When the call for entries came out for Radical Elements it felt like a good fit for me, as I had been using alternative materials in my art quilts for a while, specifically credit cards and other plastic cards, like gift cards, hotel “keys”, etc. I had also been creating some things with craft wire using the technique of “looping” or knotless netting. I used both of those materials to create “Chloros” depicting my element of chlorine. You can click here and here and here to see some of my process in creating “Chloros”. I’ve done some other work using the plastic cards and it is a material that really grabbed my imagination and sent my mind into overdrive. Now that the Radical Elements exhibit has opened, as of last spring, I can show you an image of the finished piece.

Chloros blog
"Chloros" ©2013 Martha C. Hall, 36" X 22"

Here are a couple of other quilts that I've made utilizing credit cards.

Hall M HouseOfCards 1
"House of Cards" ©2009 Martha C. Hall, 29" X 40"

Hall M HouseofKings 2
"House of Kings" ©2012 Martha C. Hall, 18" X 18"

I collect some on my own cards, but at this point really rely on friends to supply me with enough raw materials! I know there are other artists out there using credit cards in their art, too. I don’t think the idea to use these alternative materials is exclusive to any one person, but I do think that every artist has their own unique version of HOW they use the material. I still embrace the use of fabric because it is what I have always loved doing, but I also embrace looking forward and trying out new and different ideas and materials.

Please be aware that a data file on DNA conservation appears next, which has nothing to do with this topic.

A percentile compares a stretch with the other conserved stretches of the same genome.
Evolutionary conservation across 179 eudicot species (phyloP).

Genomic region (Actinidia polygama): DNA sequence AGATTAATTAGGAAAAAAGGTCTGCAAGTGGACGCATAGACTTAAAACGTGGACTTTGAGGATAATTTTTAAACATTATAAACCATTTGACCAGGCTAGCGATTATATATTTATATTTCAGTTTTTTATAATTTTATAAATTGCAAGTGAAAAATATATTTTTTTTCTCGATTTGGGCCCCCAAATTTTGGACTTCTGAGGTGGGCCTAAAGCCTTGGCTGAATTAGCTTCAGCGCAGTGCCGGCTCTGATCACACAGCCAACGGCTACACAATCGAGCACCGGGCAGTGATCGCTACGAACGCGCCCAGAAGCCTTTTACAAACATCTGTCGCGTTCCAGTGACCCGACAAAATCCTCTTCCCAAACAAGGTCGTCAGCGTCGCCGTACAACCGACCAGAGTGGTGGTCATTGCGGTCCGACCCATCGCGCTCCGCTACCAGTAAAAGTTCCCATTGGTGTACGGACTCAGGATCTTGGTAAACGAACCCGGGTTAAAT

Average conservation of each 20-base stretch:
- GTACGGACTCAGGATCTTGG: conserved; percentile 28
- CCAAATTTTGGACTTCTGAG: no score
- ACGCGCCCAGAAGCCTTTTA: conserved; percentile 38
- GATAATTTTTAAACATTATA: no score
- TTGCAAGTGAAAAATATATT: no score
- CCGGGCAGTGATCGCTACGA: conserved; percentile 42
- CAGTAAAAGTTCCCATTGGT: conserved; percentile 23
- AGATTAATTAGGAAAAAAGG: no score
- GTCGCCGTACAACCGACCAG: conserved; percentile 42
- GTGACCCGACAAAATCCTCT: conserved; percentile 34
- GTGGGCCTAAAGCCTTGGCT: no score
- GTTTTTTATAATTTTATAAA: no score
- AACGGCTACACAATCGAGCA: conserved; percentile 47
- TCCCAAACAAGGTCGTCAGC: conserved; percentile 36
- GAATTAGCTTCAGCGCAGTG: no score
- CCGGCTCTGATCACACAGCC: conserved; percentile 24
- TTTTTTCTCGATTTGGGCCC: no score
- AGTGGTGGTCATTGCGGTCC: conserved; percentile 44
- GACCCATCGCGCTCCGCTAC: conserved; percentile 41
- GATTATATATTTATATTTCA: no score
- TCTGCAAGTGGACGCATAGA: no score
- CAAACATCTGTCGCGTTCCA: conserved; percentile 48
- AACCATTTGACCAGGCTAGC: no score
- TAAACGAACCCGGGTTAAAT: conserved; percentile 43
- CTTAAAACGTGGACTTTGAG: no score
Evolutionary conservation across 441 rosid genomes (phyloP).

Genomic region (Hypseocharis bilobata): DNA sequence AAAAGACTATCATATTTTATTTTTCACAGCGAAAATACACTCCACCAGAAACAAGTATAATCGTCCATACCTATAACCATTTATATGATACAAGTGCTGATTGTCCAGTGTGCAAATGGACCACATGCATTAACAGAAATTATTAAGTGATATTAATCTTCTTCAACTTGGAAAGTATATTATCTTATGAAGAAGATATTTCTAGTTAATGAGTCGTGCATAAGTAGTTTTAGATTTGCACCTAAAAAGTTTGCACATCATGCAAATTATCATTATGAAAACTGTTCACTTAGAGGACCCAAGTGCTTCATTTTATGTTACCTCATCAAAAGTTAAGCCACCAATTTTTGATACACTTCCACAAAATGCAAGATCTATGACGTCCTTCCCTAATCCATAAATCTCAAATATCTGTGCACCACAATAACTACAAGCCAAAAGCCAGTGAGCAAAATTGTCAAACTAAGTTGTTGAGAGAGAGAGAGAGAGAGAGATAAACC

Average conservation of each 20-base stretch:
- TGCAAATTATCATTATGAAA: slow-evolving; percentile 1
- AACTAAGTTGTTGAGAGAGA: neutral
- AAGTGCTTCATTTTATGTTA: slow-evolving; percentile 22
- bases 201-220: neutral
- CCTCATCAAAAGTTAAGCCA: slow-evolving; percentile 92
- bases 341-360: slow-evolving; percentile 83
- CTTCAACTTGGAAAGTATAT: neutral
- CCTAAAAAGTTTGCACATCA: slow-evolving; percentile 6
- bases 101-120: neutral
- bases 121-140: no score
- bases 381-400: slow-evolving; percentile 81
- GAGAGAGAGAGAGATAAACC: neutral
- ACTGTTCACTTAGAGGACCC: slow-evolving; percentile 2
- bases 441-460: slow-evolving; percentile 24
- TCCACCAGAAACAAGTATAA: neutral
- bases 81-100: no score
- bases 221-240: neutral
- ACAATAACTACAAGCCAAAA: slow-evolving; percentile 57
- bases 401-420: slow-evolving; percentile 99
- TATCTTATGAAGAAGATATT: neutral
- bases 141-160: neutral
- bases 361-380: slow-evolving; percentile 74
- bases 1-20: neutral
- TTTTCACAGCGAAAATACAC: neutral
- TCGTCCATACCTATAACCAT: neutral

I am getting “antsy” to get back in the studio and make art. With most of our day-to-day living spaces in the new house pretty well organized and livable I think I will be tackling the studio soon. In some ways I think the studio hiatus has allowed me time to think about what I want to do next, artistically. I’m not sure exactly where my art will head, but I think I’ve been given an opportunity to go in a new direction. Because I have been away from my art for so long, in a way it takes the pressure off and lets me start anew.

Wish me luck because I think I’m going to need it! If for nothing else than making sense out of that mess of boxes in the studio.

Remember to check out Elena's blog and to click back through the series to see how others work!

Until next time  ~  MCH

Pocket Full of Posies

Thanks to all the encouragement from last week's blog comments and from Facebook friends I finished my submission for the 25th Anniversary SAQA Trunk Show.

Last week I was gathering all the components. You can see that here.

Here's how the whole piece came together. Click on images for larger pictures.

Background quilted blog